The greatest gift we can give our kids is keeping them at home.

Thursday, December 21, 2023
A photograph of two children wearing winter clothing hugging in a snowy winter setting

The holidays are here, and like many of you, I’m scrambling to figure out what to get my nieces and nephews. During this time of togetherness, however, that should feel lighter, I have to admit that I feel an extra heaviness in my heart. The fact that 58 young people will be spending their holiday season just a few miles away from me at the King County Juvenile Detention Facility, away from their traditions, families, friends and community, is weighing on me. It doesn’t have to be this way. 

Youth incarceration is widely acknowledged to be harmful so why do we continue to rely on it – thinking that incarceration delivers more promise than community accountability and caretaking? Policy makers are convinced that “tough love” and punishment are necessary to ensure young people do not reoffend and fall further through the cracks. But the opposite is true: as Washington state data consistently demonstrates, incarceration hurts youth. The harms of incarceration cannot always be immediately seen and therefore can be difficult to account for. Let's dive in: 

Deprivation of community 

When a child is removed from their community, almost everything is put on pause: their schooling, their healthcare, and their relationships. This loss of connection, especially so early on in their lives, has devastating long-term impacts, as our family, friends and community play significant roles in our lives. They influence us, care for us, look out for our best interests. However, incarceration, by nature, is designed to separate people from their social networks and loved ones. This separation strains and breaks bonds, exacerbated by visitation policies which prioritize “safety” over reunification.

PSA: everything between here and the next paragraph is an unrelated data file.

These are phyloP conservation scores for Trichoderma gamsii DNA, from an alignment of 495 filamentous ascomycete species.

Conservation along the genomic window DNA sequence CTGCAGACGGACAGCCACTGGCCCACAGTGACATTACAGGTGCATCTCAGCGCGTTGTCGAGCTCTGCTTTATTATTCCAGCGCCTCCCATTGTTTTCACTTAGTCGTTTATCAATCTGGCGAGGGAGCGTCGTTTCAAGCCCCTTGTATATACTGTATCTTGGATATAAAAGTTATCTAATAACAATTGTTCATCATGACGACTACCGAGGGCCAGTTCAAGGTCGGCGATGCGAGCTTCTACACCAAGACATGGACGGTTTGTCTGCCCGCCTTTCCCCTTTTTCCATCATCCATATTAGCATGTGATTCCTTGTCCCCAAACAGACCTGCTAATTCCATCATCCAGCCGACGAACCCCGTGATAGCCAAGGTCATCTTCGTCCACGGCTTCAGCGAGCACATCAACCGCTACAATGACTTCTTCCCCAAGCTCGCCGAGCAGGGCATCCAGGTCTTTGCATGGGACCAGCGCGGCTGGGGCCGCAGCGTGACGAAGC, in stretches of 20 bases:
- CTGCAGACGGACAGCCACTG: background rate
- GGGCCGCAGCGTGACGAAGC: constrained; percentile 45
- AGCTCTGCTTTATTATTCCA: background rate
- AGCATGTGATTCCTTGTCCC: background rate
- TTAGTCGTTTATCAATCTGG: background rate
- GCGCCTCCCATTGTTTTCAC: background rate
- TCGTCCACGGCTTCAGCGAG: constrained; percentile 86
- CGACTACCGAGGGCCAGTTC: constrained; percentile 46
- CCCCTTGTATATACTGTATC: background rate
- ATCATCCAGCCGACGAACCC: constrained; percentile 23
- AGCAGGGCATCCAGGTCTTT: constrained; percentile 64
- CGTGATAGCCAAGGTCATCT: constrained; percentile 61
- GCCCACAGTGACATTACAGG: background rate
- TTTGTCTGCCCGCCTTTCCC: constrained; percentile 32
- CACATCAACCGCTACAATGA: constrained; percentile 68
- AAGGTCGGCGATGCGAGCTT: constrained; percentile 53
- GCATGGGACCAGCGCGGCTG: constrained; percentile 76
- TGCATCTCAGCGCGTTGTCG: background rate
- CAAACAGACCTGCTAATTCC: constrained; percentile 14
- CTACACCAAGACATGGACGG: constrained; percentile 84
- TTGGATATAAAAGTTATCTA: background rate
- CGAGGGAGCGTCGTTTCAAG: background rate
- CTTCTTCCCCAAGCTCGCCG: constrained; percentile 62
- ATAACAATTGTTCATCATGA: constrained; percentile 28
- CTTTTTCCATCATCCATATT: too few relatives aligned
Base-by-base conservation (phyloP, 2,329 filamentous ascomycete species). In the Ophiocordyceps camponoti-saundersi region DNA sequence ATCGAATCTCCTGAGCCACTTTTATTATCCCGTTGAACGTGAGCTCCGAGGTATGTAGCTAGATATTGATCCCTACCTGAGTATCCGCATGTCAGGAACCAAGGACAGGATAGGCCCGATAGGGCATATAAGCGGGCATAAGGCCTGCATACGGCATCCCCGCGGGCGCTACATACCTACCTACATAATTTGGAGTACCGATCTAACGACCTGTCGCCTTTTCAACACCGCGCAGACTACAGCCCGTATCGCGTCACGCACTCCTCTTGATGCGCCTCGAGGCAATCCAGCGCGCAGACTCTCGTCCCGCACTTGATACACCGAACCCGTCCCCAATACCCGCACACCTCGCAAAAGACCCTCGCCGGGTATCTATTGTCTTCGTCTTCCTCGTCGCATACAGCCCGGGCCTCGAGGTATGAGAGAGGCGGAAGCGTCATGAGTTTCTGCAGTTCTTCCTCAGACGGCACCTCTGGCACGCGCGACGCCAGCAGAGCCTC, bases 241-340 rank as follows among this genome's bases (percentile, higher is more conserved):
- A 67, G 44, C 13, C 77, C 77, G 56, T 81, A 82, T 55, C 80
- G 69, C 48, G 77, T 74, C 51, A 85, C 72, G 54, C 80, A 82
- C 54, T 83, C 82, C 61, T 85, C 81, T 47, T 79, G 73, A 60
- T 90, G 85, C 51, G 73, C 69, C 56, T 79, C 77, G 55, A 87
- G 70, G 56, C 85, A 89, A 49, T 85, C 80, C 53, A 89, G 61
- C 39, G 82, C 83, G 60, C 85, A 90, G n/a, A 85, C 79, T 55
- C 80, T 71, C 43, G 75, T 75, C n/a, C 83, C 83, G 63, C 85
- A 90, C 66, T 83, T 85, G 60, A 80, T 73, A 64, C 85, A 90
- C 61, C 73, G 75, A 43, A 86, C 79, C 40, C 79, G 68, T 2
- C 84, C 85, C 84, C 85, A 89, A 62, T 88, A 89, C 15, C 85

It’s also important to keep in mind that when a child is removed from their home, the needs of the community, which often serve as a contributing factor to the youth’s incarceration, are likely to be ignored. This can result in a child reoffending when they return home because the root issues were never addressed to begin with. When we focus on the individual, rather than the response and needs of the community-at-large, we are allowing cycles of harm to continue. 

Juvenile records  

Juvenile court records tell the story of what a child once did – not the story of who they currently are. When the juvenile court system was first developed, confidentiality of records was top of mind to ensure that youth had meaningful opportunities for rehabilitation and second chances. This is largely due to young people being deemed as less culpable than adults because of their incomplete cognitive brain development. Today, however, juvenile records increasingly interfere with a child’s opportunity to move ahead in life and demonstrate their ability to make better choices. In 2019, the Juvenile Law Center ranked Washington among the bottom two states in the nation for confidentiality. When states like ours fail to keep juvenile records confidential, they are intentionally exposing young adults to a lifetime of hardships, including decreased likelihood of securing employment, housing, and post-secondary education.